Loaded Movement Training is defined as movement-based resistance training. It combines full-body, task-oriented movement patterns with load, as performance coach John Sinclair explains.

Imagine working on a farm and doing your early morning chores. You may walk while carrying objects such as pails, shovel grain, chop wood, throw bales of hay, move an auger, or perhaps climb a ladder with a tool box. To perform each of these chores, you would move in a specific direction with an external resistance or load. That chore could be considered locomotion with load. 

I have a great deal of experience coaching amateur and professional athletes. In recent past, we have always had Olympic weightlifting as a part of their training programs. In addition to training athletes, I have extensive experience coaching stay-at-home mums and busy executives. All of these folk would perform variations or regressions of weightlifting. The key word here is ‘lifting’. In life and sport we all have to lift certain objects. Lifting could be defined as moving an object in a field of gravity from a low position to a higher position. Most training programs in the past have involved lifting objects in one direction, usually vertical, as in the example of Olympic weightlifting.

Most recently, we have approached a new way of moving load (Loaded Movement Training) for all populations. Shifting is considered as moving an external load through the field of gravity. In life, not only do we lift objects in the vertical direction from a low position to a higher position, but we also shift objects from position to position through gravity. An example may be shoveling, throwing, or simply moving your groceries from one counter top to another.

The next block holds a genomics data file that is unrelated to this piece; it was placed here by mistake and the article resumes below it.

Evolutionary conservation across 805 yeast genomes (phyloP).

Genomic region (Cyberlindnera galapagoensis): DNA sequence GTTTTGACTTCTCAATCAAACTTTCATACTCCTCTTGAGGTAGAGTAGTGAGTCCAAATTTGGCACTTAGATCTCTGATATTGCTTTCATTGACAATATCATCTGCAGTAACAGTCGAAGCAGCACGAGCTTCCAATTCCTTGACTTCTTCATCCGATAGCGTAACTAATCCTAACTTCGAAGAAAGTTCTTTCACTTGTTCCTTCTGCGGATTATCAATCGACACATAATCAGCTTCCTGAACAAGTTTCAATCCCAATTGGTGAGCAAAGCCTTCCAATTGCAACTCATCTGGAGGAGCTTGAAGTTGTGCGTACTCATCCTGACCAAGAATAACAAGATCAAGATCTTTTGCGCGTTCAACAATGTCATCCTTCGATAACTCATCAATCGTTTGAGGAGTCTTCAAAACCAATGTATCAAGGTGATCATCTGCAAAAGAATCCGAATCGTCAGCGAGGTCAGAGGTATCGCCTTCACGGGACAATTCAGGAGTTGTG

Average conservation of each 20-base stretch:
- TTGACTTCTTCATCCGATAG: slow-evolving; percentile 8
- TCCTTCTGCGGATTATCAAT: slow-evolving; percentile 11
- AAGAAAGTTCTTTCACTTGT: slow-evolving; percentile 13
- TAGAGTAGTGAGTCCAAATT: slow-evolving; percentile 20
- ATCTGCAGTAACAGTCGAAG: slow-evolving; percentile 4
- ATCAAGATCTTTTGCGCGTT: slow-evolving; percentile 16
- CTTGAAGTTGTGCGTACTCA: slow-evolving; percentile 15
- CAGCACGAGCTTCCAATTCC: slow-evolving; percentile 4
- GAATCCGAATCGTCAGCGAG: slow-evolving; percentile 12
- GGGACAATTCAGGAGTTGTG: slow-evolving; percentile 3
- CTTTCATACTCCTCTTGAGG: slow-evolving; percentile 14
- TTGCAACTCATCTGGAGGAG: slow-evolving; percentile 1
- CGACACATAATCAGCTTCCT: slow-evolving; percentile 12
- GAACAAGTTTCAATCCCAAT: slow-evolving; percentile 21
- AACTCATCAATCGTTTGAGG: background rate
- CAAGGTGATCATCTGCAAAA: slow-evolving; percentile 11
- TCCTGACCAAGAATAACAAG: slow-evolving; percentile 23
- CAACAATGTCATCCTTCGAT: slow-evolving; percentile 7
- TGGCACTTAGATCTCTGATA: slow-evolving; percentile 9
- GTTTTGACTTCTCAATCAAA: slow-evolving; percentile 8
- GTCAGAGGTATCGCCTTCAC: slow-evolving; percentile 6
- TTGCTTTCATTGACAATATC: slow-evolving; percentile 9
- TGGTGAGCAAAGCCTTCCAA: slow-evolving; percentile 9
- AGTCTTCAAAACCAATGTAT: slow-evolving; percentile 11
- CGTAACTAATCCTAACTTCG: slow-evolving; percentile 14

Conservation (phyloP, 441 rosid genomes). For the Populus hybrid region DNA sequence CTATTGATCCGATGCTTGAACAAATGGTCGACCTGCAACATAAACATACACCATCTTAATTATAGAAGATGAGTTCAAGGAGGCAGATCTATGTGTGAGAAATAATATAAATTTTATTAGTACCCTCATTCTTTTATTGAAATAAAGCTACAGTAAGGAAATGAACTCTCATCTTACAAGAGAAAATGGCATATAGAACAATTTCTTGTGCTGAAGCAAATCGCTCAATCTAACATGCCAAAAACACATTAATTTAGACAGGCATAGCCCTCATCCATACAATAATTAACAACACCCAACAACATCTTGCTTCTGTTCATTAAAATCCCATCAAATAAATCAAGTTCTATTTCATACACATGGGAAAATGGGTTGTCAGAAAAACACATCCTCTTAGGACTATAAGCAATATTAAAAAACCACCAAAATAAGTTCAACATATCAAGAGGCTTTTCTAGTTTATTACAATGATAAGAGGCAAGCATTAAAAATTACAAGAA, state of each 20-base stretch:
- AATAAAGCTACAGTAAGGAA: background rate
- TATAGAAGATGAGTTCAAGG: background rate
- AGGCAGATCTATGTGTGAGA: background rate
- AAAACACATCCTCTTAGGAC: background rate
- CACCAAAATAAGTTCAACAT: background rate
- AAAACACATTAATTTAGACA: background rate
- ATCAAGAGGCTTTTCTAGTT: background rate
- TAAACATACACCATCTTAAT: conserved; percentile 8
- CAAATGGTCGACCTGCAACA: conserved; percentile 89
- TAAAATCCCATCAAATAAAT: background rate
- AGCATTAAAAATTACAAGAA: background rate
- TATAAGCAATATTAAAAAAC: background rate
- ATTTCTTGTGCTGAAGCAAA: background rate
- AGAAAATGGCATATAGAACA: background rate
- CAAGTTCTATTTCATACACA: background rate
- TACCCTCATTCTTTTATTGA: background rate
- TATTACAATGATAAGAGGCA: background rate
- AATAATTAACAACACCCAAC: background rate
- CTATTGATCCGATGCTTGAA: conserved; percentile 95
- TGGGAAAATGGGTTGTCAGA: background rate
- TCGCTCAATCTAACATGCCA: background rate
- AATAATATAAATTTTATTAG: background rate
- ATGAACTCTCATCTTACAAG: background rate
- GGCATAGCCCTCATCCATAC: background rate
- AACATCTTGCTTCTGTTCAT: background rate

With every new concept that comes into our industry, it is always met with the question:

What is better?

The reality is that neither lifting nor shifting is better than the other. We might argue that they are both necessary for the body and its constituent tissues to adapt efficiently to handle the physical stressors of our daily chores or, indeed, sport. If you choose linear loaded training, such as Olympic weightlifting, for your training programs, we suggest balancing the program by adding some Loaded Movement Training with ViPR. This will ensure a well-balanced training program, which will result in less stress on your body in one plane of motion.